Maximin Grünhauser Abtsberg, Spätlese, Fuder 24, 2011

  Von Schubert

The result of a November picking where some berries had developed a very healthy form of botrytis. Initially closed and reticent on the nose, touches of botrytised apricot on the palate, aeration quickly unveils complex, multi-layered flavours. A very serious Spatlese indeed, full, deep and smooth, bright salty mineral and citrus rind notes compliment the stone fruit and fruit blossom honey character. Intense, flavoursome but elegant and complete. In monastic times the wine from the Abtsberg (Abbott's hill) was reserved exclusively for the Abbotts. It is sheer and benefits from a sotherly exposure to the sun. The soil is predominantly blue slate, akin to the Mosel, the wines are earthy, powerful and very mineral, whilst often a little closed when young a great Abtsberg can age well over decades. The main harvest started the 3rd week of October, must weights were already high much earlier than this but it was necessary to wait for complete ripeness in the grapes before picking. The wines are fermented naturally, using indigenous yeasts, and are aged in old oak cask. The estate's wines combine strong personality with great finesse.

Contains Sulphites.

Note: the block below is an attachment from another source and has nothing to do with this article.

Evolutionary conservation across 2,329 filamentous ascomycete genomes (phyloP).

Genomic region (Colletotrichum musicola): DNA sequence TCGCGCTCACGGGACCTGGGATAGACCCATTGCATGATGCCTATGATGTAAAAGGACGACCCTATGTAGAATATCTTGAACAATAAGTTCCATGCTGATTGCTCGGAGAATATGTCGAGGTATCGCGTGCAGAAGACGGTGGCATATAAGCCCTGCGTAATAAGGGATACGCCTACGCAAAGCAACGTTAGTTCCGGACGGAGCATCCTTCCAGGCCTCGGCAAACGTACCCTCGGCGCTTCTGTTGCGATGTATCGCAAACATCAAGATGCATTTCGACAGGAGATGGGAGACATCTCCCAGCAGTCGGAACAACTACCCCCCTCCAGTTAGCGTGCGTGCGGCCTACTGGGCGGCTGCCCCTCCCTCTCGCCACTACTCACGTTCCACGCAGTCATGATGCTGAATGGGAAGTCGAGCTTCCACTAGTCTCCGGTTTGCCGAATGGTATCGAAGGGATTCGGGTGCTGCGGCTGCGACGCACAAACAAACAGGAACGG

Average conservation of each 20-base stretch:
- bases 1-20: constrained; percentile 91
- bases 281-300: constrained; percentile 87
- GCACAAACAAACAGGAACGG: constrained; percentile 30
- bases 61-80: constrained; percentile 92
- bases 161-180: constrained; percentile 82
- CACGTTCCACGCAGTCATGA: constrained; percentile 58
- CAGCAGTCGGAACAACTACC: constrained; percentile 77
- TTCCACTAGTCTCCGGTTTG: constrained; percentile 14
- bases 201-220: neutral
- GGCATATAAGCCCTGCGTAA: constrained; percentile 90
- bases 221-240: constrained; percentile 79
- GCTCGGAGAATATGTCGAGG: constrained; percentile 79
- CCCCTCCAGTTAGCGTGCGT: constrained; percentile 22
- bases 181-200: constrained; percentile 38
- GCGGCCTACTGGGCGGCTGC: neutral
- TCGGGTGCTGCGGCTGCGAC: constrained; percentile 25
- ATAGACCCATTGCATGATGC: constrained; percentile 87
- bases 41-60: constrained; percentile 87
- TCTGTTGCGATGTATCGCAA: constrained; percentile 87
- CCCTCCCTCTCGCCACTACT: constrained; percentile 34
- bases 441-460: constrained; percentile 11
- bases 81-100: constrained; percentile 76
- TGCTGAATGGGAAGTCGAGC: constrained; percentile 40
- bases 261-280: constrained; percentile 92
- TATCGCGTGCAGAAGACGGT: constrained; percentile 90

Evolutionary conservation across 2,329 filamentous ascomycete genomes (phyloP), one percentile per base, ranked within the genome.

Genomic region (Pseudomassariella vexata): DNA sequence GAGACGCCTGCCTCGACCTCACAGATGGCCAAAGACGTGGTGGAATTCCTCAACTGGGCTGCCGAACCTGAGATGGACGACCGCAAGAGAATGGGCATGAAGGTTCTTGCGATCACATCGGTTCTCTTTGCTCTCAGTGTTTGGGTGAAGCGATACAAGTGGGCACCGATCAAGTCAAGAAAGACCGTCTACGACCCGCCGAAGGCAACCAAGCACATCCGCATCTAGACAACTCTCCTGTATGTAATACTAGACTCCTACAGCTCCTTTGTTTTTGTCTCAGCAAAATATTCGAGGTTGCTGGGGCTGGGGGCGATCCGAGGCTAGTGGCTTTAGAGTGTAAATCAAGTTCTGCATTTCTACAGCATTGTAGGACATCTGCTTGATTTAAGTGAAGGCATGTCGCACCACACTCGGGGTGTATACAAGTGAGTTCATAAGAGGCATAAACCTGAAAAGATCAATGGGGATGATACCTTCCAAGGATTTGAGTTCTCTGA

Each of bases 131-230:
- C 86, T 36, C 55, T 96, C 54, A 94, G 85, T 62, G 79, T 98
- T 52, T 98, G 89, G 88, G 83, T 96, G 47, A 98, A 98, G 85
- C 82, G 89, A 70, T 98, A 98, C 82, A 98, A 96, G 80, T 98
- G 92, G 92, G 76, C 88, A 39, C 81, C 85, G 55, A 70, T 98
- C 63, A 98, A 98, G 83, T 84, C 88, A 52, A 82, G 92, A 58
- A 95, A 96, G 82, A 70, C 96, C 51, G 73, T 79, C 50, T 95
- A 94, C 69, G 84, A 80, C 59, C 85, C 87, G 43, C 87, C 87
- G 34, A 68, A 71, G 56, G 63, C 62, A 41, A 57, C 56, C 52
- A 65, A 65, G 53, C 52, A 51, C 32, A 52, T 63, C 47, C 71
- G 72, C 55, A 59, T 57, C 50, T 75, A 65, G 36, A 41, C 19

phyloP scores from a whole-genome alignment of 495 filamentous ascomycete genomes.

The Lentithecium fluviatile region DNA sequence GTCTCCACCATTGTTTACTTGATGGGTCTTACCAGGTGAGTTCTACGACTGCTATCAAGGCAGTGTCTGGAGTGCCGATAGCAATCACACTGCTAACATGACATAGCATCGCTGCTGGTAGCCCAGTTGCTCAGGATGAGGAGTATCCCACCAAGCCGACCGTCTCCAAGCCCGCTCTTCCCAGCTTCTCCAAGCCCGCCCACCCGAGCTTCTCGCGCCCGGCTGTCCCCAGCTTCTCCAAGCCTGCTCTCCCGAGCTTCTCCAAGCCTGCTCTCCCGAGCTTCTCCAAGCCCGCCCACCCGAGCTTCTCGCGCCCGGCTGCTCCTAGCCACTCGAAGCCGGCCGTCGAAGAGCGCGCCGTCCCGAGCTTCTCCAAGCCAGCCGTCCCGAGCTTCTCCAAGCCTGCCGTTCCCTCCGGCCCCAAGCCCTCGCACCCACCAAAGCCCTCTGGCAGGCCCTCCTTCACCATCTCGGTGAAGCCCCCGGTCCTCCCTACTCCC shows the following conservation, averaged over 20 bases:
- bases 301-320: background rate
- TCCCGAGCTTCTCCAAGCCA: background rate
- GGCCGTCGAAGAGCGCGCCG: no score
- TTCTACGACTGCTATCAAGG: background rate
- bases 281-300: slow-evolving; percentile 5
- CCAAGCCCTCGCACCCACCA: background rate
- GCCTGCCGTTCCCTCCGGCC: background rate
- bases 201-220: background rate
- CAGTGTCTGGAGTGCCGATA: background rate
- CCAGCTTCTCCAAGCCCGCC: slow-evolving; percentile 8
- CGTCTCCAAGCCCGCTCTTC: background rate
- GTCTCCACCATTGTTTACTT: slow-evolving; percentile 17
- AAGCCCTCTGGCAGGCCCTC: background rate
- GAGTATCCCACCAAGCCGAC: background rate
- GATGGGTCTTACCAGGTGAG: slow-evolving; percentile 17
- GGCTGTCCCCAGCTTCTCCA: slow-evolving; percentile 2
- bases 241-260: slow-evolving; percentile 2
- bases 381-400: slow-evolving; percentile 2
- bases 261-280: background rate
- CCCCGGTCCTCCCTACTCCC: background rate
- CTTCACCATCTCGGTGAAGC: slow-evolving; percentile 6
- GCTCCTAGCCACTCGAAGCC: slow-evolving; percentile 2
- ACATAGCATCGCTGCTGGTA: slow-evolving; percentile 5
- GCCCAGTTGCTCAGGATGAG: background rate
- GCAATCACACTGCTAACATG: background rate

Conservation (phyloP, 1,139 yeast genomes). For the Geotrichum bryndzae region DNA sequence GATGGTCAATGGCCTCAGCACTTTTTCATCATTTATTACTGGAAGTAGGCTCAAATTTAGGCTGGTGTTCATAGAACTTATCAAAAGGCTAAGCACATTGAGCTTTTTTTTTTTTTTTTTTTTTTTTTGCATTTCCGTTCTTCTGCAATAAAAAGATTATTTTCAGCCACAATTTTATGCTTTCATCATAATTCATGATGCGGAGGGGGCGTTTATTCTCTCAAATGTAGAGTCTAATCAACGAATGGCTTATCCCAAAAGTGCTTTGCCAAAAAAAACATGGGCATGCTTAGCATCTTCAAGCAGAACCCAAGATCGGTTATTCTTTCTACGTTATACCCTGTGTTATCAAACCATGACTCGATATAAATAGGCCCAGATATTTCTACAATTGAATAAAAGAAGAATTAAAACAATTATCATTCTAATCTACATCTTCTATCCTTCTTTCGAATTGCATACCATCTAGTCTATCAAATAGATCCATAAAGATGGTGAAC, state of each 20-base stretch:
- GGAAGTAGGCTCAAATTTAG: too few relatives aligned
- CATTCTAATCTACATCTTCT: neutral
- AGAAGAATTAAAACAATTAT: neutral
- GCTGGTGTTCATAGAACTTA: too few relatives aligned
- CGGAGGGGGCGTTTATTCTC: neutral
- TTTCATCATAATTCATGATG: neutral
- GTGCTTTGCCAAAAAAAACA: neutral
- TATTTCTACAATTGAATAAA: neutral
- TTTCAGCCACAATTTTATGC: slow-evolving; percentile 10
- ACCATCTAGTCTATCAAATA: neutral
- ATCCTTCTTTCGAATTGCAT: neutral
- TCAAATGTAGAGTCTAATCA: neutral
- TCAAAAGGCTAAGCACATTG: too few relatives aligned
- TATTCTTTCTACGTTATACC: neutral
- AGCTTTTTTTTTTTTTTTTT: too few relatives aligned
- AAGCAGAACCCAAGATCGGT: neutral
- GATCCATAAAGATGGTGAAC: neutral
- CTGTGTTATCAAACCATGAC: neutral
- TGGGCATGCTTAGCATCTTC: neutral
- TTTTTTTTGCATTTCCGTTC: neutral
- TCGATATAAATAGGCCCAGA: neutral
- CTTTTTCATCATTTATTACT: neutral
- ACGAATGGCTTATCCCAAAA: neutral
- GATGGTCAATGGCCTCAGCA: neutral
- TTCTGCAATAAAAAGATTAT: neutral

About Von Schubert

This estate is centred on a former monastic Manor House at the foot of the Maximin Grünhaus hill close to a narrow tributary of the Mosel, the Ruwer. This towering hill is responsible for world famous wines of Carl von Schubert whose sensible attitude to vineyard management, careful selection and yield restriction result in classic examples of Ruwer style wines that are at bold, racy and mineral. Three of the region’s top vineyards are all situated on this hill. The Herrenberg occupies most of this,producing taut, mineral wines, whilst the other two comprise Bruderberg and Abstberg. In the monastic period the former provided the brothers’ tipple whilst the venerable, opulent Abstberg provided the extravagant imbibing requirements of the Abbotts.

Appellation: Ruwer

The Ruwer is a mere stream leading into the meandering Mosel, but a mere stream flanked by steep slopes of red and blue slate and riesling vines. The coolness of the area means that all but the most quality conscious growers can achieve ripeness year in year out, but those that do are able to fashion some of the most delicate examples of Riesling to be found.

Grape Type: Riesling

One of the world’s noblest grape varieties, Riesling produces scented, refreshing, mineral wines from dry to lusciously sweet. Its bad reputation, tarnished by the cloying and completely unrelated Liebfraumilch, is one of the wine world’s great injustices. Its heartland is the steep Mosel and Rheingau valleys of Germany, where it produces floral spritzy off-dry to medium wines packed with lime and apple fruit or, when affected by botrytis, honeyed apricot characteristics. In Alsace, Austria’s Wachau and Germany’s Franken there are some exhilarating, complex dry versions that work very well with Oriental fusion foods, as well as some stunning sweet versions. Some superb lively fruit-forward styles are cropping up in New Zealand, Constantia in South Africa and the cooler parts of Australia and California.